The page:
Impact of this Ruling in California: While this decision has an extremely significant impact on employers nationally, it has relatively little impact on California employers. California’s more stringent Fair Employment and Housing Act (“FEHA”) has explicitly prohibited discrimination on the basis of gender expression, gender identity, and sexual orientation for many years. Therefore, this new SCOTUS ruling is unlikely to have a significant impact on discrimination laws as applied to California employers since they should already have policies, practices, and trainings in place to provide employees with protections based on these categories.

Do California Employers Need to do Anything in Response to this Decision? The short answer is, probably not. However, the publicity arising out of this high-profile decision, particularly during Pride Month, has certainly created an increased awareness of LGBTQ+ rights in the workplace and may lead to a potential surge in claims, even in California. Therefore, all employers across the nation, and especially those in litigious California, are strongly encouraged to carefully review their anti-discrimination/harassment/retaliation policies and practices, complaint procedures, and employee trainings to ensure that they include all current protected categories (under both state and federal law) and foster a workplace where employees treat each other with dignity and respect.

Reminder on July 1, 2020 Minimum Wage Increases: Finally, amidst all the current pandemic and anti-discrimination issues, California employers should also be mindful of the increases to local hourly minimum wage rates that take effect on July 1, 2020:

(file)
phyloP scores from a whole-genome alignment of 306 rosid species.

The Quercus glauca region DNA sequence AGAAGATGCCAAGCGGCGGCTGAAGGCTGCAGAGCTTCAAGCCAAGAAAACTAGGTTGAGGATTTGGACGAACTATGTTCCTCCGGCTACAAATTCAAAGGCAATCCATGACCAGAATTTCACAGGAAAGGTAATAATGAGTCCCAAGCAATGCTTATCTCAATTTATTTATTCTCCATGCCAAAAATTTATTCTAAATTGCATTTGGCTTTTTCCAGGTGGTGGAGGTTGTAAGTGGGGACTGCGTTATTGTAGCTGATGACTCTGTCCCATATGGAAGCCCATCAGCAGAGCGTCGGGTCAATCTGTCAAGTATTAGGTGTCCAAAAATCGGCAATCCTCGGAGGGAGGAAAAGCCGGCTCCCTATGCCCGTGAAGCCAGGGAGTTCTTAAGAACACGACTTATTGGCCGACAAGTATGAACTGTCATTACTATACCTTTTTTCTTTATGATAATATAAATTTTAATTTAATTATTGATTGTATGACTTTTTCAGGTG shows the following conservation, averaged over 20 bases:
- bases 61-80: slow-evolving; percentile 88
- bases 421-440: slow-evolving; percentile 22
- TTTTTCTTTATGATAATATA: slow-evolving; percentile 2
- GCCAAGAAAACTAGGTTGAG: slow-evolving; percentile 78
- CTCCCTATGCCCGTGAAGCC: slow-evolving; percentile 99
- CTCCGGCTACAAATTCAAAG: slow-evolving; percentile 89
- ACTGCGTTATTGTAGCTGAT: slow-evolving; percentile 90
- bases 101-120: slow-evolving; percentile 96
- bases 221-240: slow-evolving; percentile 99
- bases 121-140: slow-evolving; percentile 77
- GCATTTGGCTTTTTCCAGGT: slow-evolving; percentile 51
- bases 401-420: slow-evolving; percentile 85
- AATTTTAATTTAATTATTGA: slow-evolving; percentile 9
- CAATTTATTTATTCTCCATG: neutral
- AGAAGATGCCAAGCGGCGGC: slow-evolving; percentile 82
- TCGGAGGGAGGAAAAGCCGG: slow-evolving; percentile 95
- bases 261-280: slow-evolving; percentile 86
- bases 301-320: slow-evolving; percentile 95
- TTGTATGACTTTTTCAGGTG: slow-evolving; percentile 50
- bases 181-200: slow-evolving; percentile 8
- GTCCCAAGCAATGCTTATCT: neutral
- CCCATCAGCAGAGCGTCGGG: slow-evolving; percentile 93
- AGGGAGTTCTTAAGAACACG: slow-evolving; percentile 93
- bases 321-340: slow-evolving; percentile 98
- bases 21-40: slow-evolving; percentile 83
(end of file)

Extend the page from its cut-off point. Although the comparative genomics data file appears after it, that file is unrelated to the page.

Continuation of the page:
• Alameda - $15
  • Berkeley - $16.07
  • Emeryville - $16.84
  • Fremont - $15 for 26+ workers; $13.50 for 25 or fewer workers
  • Los Angeles (City and Unincorporated Areas of County) - $15 for 26+ workers; $14.25 for 25 or fewer workers
  • Malibu - $15 for 26+ workers; $14.25 for 25 or fewer workers
  • Milpitas - $15.40
  • Novato - $15 for 100+ workers; $14 for 26-99 workers; $13 for 1-25 workers
  • Pasadena - $15 for 26+ workers; $14.25 for 25 or fewer workers
  • San Leandro - $15
  • San Francisco - $16.07
  • Santa Monica - $15 for 26+ workers; $14.25 for 25 or fewer workers
  • Santa Rosa - $15 for 26+ workers; $14 for 25 or fewer workers

Local minimum wage increases often create confusion regarding other wage-hour issues that are tied to the state minimum wage. California employers should remember that wage requirements for salaried-exempt employees and commissioned sales employees are tied to the state (not local) minimum wage rates, so local minimum wage increases typically do not affect these exemptions. The same holds true for employees affected by California’s “tool rule” which generally requires employers to provide and maintain necessary tools and equipment for employees or ensure that they are paid at least two times the state (not local) minimum wage.

These developments will have a significant impact on employers in California. FordHarrison attorneys are available to assist you in implementing and ensuring compliance with these recent developments in the law. If you have any questions or need assistance, please contact the authors of this Alert: Cory J. King,, and Jamin Xu, Of course, you may also contact the FordHarrison attorney with whom you usually work.

FordHarrison is closely monitoring COVID-19 developments including associated federal and state legislation and reopening guidance. The firm has implemented continuity plans to allow our lawyers and staff to work remotely in a technologically secure environment when necessary, ensuring continuity of our operations and uninterrupted service to our clients. We are following all CDC guidelines and state and local laws as applicable. We are committed to ensuring the health and welfare of our clients, employees, and communities while continuing to provide our clients with the highest quality service. Please see our dedicated Coronavirus Taskforce and Coronavirus – CARES Act pages for the latest FH Legal Alerts and webinars on COVID-19, the new American workplace, workplace-related provisions of the CARES Act, as well as links to governmental and industry-specific resources for employers to obtain additional information and guidance. For more information or to be connected with a Coronavirus Taskforce or CARES Act attorney, please contact